South Africa

2019 Elections – KZN diary

Searching for Undecideds and ‘Why Vote at Alls’, ANC, DA and IFP find discontent grows deep

Residents listening to ANC President Cyril Ramaphosa speak at an Easter service at Nombuso High School in Nzimakwe, a township in the Ugu district municipality, on 19 April 2019. Photo: Aisha Abdool Karim.

With the 8 May elections approaching fast, political parties ramped up campaigning in KwaZulu-Natal. The ANC, IFP and DA spent the long weekend heading into communities, hoping to connect with undecided voters and those wondering if it’s worth heading to the polls at all.

With just over two weeks until the national elections on 8 May, parties are using every opportunity to campaign. The Easter weekend saw concentrated efforts in KwaZulu-Natal (KZN) to try to sway any voters who may remain undecided.

The province has previously been an African National Congress (ANC) stronghold, winning 57% of the vote in the 2016 municipal election. Yet, with concerns around the volatility of the 2019 national election, many are unsure if the party will retain its dominant position.

Daily Maverick followed three different parties on their campaigning over the long weekend.

The DA campaigns in a Durban informal settlement

A stream of sewage water from a neighbouring apartment building runs through the Lacey Road informal settlement in Sydenham, Durban on 22 April 2019. Photo: Aisha Abdool Karim.

We’d rather not vote,” Phumlile Sihlopo told Daily Maverick. “I voted in the last two elections, but this year I’m not going to go.”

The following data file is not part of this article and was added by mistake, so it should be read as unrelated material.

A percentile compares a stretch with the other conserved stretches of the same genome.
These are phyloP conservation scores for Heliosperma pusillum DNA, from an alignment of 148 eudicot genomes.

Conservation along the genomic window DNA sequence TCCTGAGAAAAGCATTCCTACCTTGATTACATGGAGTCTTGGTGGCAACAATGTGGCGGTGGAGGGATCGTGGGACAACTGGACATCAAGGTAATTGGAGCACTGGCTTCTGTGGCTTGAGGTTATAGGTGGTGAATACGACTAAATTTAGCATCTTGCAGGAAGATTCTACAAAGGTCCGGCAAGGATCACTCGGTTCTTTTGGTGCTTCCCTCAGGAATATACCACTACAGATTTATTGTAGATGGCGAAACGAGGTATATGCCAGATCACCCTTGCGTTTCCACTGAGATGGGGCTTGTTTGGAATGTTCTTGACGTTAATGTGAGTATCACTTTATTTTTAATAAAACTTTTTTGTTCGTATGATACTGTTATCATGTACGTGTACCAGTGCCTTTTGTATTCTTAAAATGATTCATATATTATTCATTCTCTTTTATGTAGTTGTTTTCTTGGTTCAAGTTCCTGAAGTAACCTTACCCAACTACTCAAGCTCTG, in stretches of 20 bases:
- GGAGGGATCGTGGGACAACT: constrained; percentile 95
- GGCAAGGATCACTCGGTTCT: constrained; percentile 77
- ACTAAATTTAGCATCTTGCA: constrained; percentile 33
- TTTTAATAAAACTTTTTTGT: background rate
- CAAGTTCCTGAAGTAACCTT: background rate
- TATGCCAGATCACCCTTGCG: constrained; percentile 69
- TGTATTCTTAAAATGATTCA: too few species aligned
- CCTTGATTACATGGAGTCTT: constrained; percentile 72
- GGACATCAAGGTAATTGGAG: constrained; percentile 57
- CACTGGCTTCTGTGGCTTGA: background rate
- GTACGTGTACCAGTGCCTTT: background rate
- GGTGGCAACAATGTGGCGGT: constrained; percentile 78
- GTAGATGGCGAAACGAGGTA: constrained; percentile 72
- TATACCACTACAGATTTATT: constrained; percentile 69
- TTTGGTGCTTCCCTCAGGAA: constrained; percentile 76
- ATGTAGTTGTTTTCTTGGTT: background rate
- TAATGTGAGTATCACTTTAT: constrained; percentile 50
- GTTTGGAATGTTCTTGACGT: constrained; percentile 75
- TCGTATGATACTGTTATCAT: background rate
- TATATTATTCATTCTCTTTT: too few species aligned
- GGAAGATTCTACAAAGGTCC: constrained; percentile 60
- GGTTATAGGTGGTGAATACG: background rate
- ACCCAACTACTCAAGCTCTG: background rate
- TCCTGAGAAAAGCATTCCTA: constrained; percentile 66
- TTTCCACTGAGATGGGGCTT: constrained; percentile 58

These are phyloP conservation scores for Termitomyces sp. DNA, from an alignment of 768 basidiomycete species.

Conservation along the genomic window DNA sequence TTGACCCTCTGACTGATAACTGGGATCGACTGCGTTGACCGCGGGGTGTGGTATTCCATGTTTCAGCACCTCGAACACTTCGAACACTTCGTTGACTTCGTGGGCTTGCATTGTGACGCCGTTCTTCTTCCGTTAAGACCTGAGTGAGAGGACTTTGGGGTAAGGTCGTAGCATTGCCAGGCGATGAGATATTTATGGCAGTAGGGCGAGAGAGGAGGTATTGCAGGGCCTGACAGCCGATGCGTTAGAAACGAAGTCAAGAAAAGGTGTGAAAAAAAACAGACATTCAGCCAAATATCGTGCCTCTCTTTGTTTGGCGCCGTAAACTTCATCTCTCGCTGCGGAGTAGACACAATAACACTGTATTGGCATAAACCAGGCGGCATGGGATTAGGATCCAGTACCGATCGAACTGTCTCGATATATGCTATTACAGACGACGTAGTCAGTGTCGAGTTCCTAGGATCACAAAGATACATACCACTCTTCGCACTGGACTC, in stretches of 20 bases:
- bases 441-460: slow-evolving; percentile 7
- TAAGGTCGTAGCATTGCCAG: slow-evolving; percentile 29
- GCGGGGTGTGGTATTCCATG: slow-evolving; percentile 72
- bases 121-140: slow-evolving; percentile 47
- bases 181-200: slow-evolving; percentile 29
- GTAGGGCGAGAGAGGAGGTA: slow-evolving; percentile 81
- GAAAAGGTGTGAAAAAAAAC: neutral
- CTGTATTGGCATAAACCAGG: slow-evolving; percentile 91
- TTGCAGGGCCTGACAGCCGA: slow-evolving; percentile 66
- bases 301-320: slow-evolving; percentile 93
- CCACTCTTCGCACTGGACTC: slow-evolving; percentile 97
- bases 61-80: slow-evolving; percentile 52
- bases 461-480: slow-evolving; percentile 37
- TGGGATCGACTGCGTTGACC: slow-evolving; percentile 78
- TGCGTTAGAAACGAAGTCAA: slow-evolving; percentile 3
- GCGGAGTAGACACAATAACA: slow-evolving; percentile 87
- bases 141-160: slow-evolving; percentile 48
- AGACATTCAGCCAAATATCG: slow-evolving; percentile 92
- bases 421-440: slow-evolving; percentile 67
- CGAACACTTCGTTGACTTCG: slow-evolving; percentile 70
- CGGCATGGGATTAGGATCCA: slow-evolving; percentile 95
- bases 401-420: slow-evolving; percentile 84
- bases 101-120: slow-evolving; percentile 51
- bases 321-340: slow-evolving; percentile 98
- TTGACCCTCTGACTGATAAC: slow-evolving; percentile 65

They (politicians) keep bringing us empty promises. Once we get RDPs (government subsidy housing) then we will vote every year.”

Sihlopo, 37, lives in the Lacey Road informal settlement, located in Sydenham, Durban. She has been there for 15 years, since moving to KwaZulu-Natal from the Eastern Cape. She says in that time there has been “no progress”.

The community was the site of Democratic Alliance door-to-door campaigning on the afternoon of the public holiday, Easter Monday, 22 April. Three members of the DA — ward 31 councillor Chris Pappas, ward 27 councillor Martin Meyer and Charmaine Clayton — spent an hour walking around handing out pamphlets and greeting residents.

The area, nestled between a building material supply store and a private hospital, is part of eThekwini Ward 31, where the Democratic Alliance won 64% of the votes in the 2016 municipal elections.

Despite being located on government-owned land, the municipality has been slow to develop it, Pappas told Daily Maverick. The initial plan was to build 146 housing units on the land, but it has been almost 10 years and there has still been no development.

This is what State Capture and living in a gangster state means for regular people here every day, this is how it affects their lives,” Pappas said gesturing at the rows of informal dwellings.